New York

Kathe Burkhart

Feature Inc.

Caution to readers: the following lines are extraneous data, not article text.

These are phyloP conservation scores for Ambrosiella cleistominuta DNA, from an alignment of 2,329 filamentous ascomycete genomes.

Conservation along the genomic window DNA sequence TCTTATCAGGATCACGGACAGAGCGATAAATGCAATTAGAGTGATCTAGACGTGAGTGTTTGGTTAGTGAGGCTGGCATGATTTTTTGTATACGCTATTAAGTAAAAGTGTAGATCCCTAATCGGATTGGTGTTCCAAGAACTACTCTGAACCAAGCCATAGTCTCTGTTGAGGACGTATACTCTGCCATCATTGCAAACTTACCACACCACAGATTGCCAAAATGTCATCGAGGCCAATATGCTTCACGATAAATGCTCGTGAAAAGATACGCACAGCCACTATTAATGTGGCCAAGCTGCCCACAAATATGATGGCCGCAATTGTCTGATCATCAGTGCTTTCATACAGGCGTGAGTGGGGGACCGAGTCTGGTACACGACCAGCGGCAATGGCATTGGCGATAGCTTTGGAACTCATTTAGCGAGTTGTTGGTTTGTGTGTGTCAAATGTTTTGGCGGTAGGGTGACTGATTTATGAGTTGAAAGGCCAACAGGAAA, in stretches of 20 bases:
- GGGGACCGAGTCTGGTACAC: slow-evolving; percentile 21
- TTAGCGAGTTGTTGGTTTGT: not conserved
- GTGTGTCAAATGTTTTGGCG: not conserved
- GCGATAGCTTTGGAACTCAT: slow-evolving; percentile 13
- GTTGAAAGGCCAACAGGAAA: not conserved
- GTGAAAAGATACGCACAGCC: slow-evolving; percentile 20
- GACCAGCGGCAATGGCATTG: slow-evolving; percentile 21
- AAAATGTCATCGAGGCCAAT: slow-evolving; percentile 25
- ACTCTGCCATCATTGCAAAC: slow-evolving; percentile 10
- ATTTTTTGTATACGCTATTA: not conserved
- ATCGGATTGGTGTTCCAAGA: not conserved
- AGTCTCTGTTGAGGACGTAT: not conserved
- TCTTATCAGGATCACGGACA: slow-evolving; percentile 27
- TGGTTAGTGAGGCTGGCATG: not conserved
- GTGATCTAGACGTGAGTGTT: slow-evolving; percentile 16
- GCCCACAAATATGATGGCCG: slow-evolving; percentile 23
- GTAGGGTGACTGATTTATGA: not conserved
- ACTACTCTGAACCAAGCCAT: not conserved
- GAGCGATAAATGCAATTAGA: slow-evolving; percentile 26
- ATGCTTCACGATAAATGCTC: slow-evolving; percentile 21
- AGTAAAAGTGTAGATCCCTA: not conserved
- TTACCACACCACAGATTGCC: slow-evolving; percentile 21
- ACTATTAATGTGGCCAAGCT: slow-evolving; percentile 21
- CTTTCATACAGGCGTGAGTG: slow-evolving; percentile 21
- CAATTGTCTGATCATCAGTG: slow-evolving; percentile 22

Like Sherrie Levine, Kathe Burkhart makes art that belongs to the discourse of the copy, as mediated by a disaffected feminist perspective. Unlike Levine, she uses sources that are not particularly august. The “Liz Taylor Series,” an ongoing project since 1983, presents images of the archetypal star, culled from film and publicity stills. Burkhart gravitates to those scenes depicting Liz in either wigged-out ecstasy or gut-wrenching humiliation. Using an opaque projector, the artist traces the lineaments of the original pictures on an often grand scale, then fills them in with lurid acrylic colors. Bits of contact paper, gold composition leaf, plastic, linoleum, and fake fur are often collaged into the compositions, heightening their already garishly aggressive effect. Each painting is emblazoned with an expletive or insult—e.g., “Brown Noser,” “Hole,” or “Fag Hag.” As Burkhart explains

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